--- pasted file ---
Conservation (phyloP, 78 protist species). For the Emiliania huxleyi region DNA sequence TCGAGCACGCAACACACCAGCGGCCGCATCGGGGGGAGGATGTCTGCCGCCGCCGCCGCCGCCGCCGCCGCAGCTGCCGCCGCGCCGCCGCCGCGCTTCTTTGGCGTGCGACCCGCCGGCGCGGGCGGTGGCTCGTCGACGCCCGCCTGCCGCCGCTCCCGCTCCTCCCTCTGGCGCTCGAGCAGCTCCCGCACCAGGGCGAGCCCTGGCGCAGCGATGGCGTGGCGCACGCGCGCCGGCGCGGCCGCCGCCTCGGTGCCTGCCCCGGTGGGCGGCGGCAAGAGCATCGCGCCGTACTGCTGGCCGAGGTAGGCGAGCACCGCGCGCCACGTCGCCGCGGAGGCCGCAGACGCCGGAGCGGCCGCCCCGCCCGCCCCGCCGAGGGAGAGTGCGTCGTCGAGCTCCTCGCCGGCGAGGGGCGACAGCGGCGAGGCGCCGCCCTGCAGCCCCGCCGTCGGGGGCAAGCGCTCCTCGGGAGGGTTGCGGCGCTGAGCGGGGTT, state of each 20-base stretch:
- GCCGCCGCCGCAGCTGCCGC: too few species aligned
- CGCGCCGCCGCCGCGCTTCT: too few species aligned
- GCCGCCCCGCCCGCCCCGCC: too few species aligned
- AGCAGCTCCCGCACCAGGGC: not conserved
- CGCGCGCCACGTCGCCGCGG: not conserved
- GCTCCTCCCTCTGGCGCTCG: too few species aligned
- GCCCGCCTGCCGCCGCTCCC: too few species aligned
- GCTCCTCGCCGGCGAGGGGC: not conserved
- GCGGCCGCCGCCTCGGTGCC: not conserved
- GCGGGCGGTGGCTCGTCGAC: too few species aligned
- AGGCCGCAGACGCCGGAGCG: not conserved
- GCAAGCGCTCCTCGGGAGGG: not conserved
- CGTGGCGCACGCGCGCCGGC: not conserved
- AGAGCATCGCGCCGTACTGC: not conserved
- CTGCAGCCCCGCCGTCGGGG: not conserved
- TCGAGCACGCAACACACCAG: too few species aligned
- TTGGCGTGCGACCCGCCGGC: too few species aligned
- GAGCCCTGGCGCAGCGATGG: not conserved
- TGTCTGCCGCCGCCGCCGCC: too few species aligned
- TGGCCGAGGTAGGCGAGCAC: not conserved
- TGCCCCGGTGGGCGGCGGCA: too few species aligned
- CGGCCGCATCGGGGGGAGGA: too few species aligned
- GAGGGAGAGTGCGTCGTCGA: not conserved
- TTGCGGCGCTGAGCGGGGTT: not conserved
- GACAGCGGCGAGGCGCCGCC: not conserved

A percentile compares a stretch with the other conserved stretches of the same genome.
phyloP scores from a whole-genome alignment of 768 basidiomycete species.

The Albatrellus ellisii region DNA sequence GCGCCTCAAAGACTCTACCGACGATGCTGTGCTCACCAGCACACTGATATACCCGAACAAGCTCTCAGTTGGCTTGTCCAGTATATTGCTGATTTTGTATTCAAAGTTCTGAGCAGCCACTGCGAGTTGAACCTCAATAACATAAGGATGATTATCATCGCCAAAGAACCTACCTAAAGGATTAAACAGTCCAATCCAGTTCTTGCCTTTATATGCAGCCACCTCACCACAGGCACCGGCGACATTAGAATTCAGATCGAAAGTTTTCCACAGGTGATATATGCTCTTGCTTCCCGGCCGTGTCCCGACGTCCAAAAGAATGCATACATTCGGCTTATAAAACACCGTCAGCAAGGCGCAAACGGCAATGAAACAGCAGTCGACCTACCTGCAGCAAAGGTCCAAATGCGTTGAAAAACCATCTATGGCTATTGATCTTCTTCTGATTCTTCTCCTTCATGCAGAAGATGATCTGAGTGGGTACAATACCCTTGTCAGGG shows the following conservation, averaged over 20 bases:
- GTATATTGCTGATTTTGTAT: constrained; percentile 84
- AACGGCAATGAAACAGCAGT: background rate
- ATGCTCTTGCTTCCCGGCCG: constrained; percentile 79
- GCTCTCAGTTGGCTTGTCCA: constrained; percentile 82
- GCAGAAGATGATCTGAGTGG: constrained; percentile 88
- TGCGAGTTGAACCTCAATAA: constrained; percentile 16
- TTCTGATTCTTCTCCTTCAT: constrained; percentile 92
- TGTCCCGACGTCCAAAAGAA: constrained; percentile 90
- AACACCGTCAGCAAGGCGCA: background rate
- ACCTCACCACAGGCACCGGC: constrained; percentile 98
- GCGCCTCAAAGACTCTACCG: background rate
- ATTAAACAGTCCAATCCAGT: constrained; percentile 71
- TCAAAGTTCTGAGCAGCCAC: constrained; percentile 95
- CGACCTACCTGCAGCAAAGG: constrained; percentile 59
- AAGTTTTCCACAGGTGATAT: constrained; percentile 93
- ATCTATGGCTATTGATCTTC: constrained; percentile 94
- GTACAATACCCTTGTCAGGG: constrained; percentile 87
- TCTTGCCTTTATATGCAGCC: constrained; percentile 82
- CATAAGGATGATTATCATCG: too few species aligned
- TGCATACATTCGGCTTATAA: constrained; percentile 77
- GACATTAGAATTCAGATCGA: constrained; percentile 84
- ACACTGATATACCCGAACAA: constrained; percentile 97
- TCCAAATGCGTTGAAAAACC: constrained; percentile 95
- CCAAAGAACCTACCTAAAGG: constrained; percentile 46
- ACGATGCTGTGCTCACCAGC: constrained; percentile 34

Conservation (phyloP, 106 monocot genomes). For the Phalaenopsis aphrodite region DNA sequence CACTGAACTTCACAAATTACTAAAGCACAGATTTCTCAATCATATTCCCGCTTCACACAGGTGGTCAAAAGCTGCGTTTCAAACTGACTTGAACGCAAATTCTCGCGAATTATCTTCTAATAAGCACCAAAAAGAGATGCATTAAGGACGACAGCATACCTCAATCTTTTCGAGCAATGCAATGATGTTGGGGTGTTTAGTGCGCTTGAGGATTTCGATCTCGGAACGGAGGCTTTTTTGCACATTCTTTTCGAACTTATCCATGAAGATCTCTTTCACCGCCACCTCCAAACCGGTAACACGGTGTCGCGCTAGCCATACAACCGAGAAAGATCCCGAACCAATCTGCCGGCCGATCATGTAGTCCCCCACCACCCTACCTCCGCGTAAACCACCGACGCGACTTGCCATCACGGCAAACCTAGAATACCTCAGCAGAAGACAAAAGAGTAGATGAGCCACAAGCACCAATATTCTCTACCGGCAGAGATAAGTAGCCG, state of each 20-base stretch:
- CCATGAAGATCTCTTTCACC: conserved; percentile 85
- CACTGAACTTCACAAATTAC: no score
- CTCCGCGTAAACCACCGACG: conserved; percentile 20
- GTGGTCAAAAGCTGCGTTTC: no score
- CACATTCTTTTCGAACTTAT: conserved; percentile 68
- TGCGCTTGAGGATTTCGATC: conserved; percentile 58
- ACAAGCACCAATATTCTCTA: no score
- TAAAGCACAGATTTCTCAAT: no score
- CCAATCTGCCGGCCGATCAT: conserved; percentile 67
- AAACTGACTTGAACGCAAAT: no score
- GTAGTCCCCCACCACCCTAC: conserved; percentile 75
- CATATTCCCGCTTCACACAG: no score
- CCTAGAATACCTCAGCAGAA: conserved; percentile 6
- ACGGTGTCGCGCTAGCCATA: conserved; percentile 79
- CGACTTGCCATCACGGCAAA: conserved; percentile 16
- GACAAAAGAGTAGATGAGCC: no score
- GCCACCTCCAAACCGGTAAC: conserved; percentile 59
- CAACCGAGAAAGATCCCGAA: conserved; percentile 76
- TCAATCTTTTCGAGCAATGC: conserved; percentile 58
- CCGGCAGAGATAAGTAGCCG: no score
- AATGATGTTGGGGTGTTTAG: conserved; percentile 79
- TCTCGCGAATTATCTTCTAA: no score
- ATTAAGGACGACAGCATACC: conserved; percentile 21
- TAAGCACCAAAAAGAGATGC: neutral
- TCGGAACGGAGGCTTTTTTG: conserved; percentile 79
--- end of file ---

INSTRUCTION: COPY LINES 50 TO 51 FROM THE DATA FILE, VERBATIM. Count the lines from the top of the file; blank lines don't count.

- GACATTAGAATTCAGATCGA: constrained; percentile 84
- ACACTGATATACCCGAACAA: constrained; percentile 97